5 Easy Perennials To Plant This Spring

Perennials can be a charming addition to your garden, and it's easy to incorporate these...

Perennials can be a charming addition to your garden, and it's easy to incorporate these hardy plants into your landscaping. If you're looking for plants that are easy to care for that you don't have to replant each year, check out our favorites when you go shopping at the nursery.

Helleborus, or Lenten Rose

(pictured above)

This flowering plant thrives in the shade. It blooms from February to late spring with a delicate flower that almost appears to have flowing petals. The dusky foliage will form a soft, healthy looking accent for your other plants during the rest of the growing season. At about one-foot tall, these plants make a pretty accent or border to hide the stems of taller plants.

Echinacea Purpurea, or Cone Flower

Cone flowers thrive in full sun and in soil that drains well. Plants grow to about two-feet tall. Plant them as an accent behind shorter plants or edging, and in front of taller landscaping accents, such as a fence or your house. Pluck the blooms after the flowers wilt to keep the plants healthy and blooming all season.

Hemerocallis, or Day Lily

Day lilies thrive in full sun. They add colorful blooms in a variety of heights and bloom sizes. The flowers grace lean, spindly stems, and the foliage grows in long, thin spikes around the stem. Tall day lilies look nice in patches on their own or surrounded by shorter flowers. Shorter day lilies dress up walkways and flower-bed borders with an elegant flair.

Chrysanthemum Superbum, or Shasta Daisy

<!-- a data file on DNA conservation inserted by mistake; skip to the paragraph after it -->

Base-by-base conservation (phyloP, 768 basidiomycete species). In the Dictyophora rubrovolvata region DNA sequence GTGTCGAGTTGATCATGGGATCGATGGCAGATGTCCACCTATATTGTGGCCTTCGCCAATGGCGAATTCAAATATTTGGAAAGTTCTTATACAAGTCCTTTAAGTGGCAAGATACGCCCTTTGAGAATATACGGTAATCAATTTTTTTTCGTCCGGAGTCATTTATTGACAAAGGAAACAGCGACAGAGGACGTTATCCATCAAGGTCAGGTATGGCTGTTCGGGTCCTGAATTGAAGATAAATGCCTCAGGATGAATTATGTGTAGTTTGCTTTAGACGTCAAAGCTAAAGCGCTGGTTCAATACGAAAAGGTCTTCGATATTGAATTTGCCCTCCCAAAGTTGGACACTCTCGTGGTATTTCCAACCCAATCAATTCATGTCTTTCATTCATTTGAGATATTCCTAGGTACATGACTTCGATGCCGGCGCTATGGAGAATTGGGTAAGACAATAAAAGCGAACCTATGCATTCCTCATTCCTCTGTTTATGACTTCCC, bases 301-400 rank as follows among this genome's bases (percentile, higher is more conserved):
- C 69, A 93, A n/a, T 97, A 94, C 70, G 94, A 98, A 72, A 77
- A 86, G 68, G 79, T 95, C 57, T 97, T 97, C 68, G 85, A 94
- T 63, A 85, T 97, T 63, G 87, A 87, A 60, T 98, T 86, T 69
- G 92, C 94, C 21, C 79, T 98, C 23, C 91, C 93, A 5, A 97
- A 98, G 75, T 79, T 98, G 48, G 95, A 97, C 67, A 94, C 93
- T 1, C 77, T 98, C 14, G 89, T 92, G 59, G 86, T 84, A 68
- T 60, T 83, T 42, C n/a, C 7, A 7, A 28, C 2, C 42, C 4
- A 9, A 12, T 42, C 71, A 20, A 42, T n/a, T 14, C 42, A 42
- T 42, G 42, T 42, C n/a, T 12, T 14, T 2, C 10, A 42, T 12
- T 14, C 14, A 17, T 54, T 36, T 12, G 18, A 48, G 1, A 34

Shasta daisies get fairly tall, around two feet, and they do well in full sun. They are easy to care for, with little need for pruning or fertilizing. They will, however, give you a longer blooming season if you take a moment to pluck off wilted blooms. The plants also get tall enough that they fall over when blooming heavily. It's a good idea to plant them behind something that can help hold them up, such as a short border fence or a shorter bushy plant.

Hostas and Ferns


While hostas and ferns are two different kinds of perennial plants, they are together in this list because they are commonly planted near each other in shady areas. The different leaf types and colors are lovely complements to each other and to surrounding plants. Hostas and ferns come in a variety of sizes, so discuss your landscaping needs with your landscaper, or check the size label on the plants you are considering at the local nursery before buying and planting.

These easy-to-care-for perennials and other popular spring flowers and plants create a beautiful addition to your yard or garden.

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